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## 4.1 Reductions

The following operations take arrays as input and produce single output values. The boundary values for size 0 arrays are the unit with respect to the combination operation (min, max, sum, or product).

### 4.1.1 Minimum and Maximum

real min(real[] x)
The minimum value in x, or $$+\infty$$ if x is size 0.

int min(int[] x)
The minimum value in x, or error if x is size 0.

real max(real[] x)
The maximum value in x, or $$-\infty$$ if x is size 0.

int max(int[] x)
The maximum value in x, or error if x is size 0.

### 4.1.2 Sum, Product, and Log Sum of Exp

int sum(int[] x)
The sum of the elements in x, defined for $$x$$ of size $$N$$ by $\text{sum}(x) = \begin{cases} \sum_{n=1}^N x_n & \text{if} N > 0 \\[4pt] 0 & \text{if} N = 0 \end{cases}$

real sum(real[] x)
The sum of the elements in x; see definition above.

real prod(real[] x)
The product of the elements in x, or 1 if x is size 0.

real prod(int[] x)
The product of the elements in x, $\text{product}(x) = \begin{cases} \prod_{n=1}^N x_n & \text{if} N > 0 \\[4pt] 1 & \text{if} N = 0 \end{cases}$

real log_sum_exp(real[] x)
The natural logarithm of the sum of the exponentials of the elements in x, or $$-\infty$$ if the array is empty.

### 4.1.3 Sample Mean, Variance, and Standard Deviation

The sample mean, variance, and standard deviation are calculated in the usual way. For i.i.d. draws from a distribution of finite mean, the sample mean is an unbiased estimate of the mean of the distribution. Similarly, for i.i.d. draws from a distribution of finite variance, the sample variance is an unbiased estimate of the variance.2 The sample deviation is defined as the square root of the sample deviation, but is not unbiased.

real mean(real[] x)
The sample mean of the elements in x. For an array $$x$$ of size $$N > 0$$, $\text{mean}(x) \ = \ \bar{x} \ = \ \frac{1}{N} \sum_{n=1}^N x_n.$ It is an error to the call the mean function with an array of size $$0$$.

real variance(real[] x)
The sample variance of the elements in x. For $$N > 0$$, $\text{variance}(x) \ = \ \begin{cases} \frac{1}{N-1} \sum_{n=1}^N (x_n - \bar{x})^2 & \text{if } N > 1 \\[4pt] 0 & \text{if } N = 1 \end{cases}$ It is an error to call the variance function with an array of size 0.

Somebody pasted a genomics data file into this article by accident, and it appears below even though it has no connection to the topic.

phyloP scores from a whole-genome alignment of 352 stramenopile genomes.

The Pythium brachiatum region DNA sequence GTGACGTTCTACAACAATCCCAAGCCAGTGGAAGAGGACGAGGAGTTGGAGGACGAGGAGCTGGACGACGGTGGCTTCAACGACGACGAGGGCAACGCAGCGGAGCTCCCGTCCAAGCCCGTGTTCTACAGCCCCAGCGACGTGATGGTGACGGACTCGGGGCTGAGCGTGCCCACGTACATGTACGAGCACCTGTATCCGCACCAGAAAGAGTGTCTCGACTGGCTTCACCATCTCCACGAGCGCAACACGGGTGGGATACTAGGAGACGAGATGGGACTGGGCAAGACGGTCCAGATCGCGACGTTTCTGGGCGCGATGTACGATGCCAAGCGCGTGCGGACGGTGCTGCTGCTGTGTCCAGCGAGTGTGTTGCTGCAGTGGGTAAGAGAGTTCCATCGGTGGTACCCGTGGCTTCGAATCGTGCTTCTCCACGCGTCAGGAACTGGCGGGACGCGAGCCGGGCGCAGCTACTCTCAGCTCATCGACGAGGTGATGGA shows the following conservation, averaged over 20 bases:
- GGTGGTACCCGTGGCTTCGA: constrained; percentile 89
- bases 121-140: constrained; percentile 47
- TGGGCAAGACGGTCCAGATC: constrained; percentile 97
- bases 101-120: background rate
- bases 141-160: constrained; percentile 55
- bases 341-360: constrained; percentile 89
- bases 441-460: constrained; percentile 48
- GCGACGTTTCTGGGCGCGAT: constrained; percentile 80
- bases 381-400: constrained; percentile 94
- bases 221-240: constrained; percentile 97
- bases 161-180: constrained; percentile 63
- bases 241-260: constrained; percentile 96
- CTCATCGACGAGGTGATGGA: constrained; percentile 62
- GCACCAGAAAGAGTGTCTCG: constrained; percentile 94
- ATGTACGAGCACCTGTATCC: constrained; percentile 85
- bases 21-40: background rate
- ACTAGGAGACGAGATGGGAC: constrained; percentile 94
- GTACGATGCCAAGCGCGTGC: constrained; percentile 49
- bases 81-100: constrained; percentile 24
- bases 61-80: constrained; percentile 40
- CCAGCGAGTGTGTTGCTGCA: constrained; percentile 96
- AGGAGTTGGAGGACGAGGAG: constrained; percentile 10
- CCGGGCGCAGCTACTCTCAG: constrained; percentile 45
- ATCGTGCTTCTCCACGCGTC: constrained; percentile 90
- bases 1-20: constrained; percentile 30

real sd(real[] x)
The sample standard deviation of elements in x. $\text{sd}(x) = \begin{cases} \sqrt{\, \text{variance}(x)} & \text{if } N > 1 \\[4pt] 0 & \text{if } N = 0 \end{cases}$ It is an error to call the sd function with an array of size 0.

### 4.1.4 Euclidean Distance and Squared Distance

real distance(vector x, vector y)
The Euclidean distance between x and y, defined by $\text{distance}(x,y) \ = \ \sqrt{\textstyle \sum_{n=1}^N (x_n - y_n)^2}$ where N is the size of x and y. It is an error to call distance with arguments of unequal size.

real distance(vector x, row_vector y)
The Euclidean distance between x and y

real distance(row_vector x, vector y)
The Euclidean distance between x and y

real distance(row_vector x, row_vector y)
The Euclidean distance between x and y

real squared_distance(vector x, vector y)
The squared Euclidean distance between x and y, defined by $\mathrm{squared\_distance}(x,y) \ = \ \text{distance}(x,y)^2 \ = \ \textstyle \sum_{n=1}^N (x_n - y_n)^2,$ where N is the size of x and y. It is an error to call squared_distance with arguments of unequal size.

real squared_distance(vector x, row_vector [] y)
The squared Euclidean distance between x and y

real squared_distance(row_vector x, vector [] y)
The squared Euclidean distance between x and y

real squared_distance(row_vector x, row_vector[] y)
The Euclidean distance between x and y

1. Dividing by $$N$$ rather than $$(N-1)$$ produces a maximum likelihood estimate of variance, which is biased to underestimate variance.↩︎